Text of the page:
I turned to my right, and there was my mother. Perfect timing! I could now escape. I told Queens that I had to say hi to my mom, and that I’d be back. I ran over to her and blurted out, “Look, mom, remember when you used to sing ‘Instant Karma’s gonna get you’ to me when I was being a brat? Well you were right! I’m seeing two guys that don’t know about each other, one showed up to the show and the other is on his way here so I need you to play interference.”
My mom smirked and asked, “Which one is he”? I pointed him out and she shot me the most obvious, awkward wink. It looked like a grain of sand had just flown into her eye causing a severe twitch. She dramatically dashed over to introduce herself to Queens and his creepy friend who proceeded to hit on her in front of my dad.
I ran backstage to inform my band about my dilemma and asked their advice. All I got from the boys were eyes rolling and mumbles under my guitarist’s breath saying, “How do you always get into these situations?” Thanks for the support, assholes!
Finally it was time to play. I got on stage and there was a huge light melting not only my eyes but my face. It was so f—ing hot up there, but at least I couldn’t see anyone in the crowd. I could hear Queens and his drunken “supportive” yells — “Yeah babe you rock!” — which made me want to curl up into a ball and die. I am not your “babe,” buddy. Take it down a notch.
As we were speeding through the songs, the lights got hotter and hotter, and while battling a full-on sweat-‘stached panic attack, all I could think about was, “Can Omaha hear Queens yelling? Is he going to know that there is something going on? Should I just pretend not to know him after the show?”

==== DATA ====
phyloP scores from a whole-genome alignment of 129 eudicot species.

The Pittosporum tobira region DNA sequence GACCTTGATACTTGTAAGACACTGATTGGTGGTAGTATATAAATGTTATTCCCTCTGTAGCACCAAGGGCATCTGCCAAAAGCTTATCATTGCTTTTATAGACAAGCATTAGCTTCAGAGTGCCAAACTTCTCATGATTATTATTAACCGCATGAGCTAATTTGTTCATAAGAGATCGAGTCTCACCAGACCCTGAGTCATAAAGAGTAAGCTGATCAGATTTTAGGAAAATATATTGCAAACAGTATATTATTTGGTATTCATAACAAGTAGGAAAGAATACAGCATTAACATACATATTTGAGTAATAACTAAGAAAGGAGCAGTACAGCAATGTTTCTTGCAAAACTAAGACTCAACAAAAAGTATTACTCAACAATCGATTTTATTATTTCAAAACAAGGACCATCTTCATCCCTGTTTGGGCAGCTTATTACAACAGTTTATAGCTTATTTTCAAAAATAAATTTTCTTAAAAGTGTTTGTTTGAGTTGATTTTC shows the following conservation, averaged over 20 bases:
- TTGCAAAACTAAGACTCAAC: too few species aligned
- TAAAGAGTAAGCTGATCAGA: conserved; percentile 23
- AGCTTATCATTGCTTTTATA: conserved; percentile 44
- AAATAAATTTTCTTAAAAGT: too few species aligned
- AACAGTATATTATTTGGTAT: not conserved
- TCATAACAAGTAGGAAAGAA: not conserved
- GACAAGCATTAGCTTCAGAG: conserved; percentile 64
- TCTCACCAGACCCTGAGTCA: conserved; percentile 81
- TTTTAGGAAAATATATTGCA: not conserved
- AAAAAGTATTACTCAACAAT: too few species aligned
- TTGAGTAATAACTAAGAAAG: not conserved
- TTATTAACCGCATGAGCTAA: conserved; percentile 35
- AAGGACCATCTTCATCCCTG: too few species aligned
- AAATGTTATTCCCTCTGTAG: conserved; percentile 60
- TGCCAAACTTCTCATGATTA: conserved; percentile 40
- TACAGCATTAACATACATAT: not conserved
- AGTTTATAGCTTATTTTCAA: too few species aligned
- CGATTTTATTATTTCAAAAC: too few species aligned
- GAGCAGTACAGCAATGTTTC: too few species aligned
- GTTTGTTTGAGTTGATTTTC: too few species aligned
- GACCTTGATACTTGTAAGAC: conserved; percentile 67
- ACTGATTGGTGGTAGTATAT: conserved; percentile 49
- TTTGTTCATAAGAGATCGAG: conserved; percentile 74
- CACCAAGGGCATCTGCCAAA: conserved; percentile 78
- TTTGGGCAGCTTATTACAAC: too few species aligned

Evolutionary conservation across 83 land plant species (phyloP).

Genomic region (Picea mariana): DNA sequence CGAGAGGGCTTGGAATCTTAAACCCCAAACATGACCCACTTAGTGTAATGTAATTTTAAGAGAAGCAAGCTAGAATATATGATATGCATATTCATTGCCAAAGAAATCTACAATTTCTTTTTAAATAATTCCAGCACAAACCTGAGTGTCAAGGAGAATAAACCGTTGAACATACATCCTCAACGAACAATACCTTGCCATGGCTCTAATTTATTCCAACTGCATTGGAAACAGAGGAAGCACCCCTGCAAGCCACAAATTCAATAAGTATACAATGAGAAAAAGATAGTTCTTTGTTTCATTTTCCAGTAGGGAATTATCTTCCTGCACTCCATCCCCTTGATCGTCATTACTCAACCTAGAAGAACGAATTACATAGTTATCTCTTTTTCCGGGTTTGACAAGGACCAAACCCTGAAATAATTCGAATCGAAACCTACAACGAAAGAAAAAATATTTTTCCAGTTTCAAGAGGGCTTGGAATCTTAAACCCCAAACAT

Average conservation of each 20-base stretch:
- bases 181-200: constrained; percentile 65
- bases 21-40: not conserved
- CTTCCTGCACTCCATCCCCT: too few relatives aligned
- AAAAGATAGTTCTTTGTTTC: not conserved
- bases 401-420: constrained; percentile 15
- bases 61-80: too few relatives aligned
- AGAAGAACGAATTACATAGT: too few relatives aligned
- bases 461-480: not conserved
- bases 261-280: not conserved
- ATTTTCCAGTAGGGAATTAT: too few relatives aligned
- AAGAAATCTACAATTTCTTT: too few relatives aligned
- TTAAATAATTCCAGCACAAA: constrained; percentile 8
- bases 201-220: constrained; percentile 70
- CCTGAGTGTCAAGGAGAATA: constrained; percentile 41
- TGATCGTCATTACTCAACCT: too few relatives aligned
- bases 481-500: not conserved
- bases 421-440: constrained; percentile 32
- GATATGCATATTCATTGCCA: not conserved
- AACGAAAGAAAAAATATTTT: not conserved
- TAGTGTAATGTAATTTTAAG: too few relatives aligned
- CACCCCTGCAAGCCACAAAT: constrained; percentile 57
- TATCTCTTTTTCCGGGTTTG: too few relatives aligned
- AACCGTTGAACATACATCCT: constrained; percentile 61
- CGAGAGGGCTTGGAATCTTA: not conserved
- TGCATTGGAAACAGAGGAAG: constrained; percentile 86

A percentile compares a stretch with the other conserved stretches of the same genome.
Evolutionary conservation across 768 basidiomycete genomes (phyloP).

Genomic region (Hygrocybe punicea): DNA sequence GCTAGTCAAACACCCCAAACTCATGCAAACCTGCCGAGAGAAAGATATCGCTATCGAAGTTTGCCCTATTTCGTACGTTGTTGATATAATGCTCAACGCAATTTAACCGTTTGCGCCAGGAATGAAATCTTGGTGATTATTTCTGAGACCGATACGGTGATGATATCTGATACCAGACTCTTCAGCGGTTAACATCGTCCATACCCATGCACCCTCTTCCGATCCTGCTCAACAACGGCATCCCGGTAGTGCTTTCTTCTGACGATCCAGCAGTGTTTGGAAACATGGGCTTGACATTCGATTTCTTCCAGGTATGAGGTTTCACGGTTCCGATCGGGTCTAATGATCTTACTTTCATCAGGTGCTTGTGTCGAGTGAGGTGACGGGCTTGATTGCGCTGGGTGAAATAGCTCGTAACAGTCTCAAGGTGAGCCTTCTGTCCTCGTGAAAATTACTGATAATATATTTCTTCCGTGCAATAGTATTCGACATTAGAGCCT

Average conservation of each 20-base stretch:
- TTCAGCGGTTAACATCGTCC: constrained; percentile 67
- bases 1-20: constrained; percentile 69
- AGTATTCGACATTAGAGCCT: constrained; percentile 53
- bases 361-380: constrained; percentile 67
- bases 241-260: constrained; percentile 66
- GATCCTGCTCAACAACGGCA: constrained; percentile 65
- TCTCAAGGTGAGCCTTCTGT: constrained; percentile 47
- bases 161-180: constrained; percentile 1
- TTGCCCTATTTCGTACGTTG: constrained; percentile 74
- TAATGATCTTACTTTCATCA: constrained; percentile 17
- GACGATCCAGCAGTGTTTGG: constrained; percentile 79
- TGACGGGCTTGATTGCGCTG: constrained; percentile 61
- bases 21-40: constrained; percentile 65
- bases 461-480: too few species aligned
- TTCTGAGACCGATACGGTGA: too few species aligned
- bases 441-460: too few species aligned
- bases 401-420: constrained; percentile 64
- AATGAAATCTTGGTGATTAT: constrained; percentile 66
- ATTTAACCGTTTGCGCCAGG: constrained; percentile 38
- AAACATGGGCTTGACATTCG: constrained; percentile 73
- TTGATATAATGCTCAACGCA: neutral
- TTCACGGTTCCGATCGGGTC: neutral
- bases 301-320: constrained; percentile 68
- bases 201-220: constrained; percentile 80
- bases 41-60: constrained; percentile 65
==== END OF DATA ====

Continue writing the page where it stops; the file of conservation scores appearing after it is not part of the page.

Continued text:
Halfway through the set, I stopped playing, turned around and walked toward my drummer screaming, “It’s so f—ing hot in here? Why am I sweating so much?” He told me to relax and confirmed that the whole band was hot and sweating. “Come on, Abby, let’s just get through the set,” he said. He was right, what the f— did I care if I was sweating so much, battling a near heart attack because of my own stupidity? This is rock ‘n’ roll! I gave every bit of energy that I had and rocked out the rest of the set, Wise Girl style, leaving behind a sweat trail as I left the stage.
After the show, Queens, who was inebriated at this point, walked backstage and tried to kiss my sweat-drenched face, in front of my band and my mom. That was the last straw; he was now on my shit list. I told him that he had to leave and begged his friend to take him home. I couldn’t deal with his drunk, disorderly ass anymore, and he had already ruined my night up to this point. As they were leaving, Queens stared at me with puppy dog eyes while I cheesed real hard and waved goodbye. “BYE GUYS, THANKS FOR COMING!”
I walked to the bar where Omaha was standing and introduced him to a bunch of my friends. We all had a blast drinking, talking, joking around and it turned out to be an awesome time. Later that night when everyone was gone, Omaha and I were re- capping the show.
“It was so hot, I felt like I was gonna die, was it just me?” I said to him. He replied, “No I was brutally hot in there, but what was up with that drunk dude screaming all of that weird stuff?”
My heart started racing as I tried to figure out what to say, “Oh I know, that was so weird right? I don’t even know him, what a freak,” was what came out.
It turns out Omaha got to the show right before we played and didn’t see any of the craziness with Queens. I was in the clear. That s— show made me realize that lying to get your way is not worth the pain of having to ask your mom to play interference. My mom still brings up that story to this day, every year at passover dinner.
I never spoke to Queens again after that show.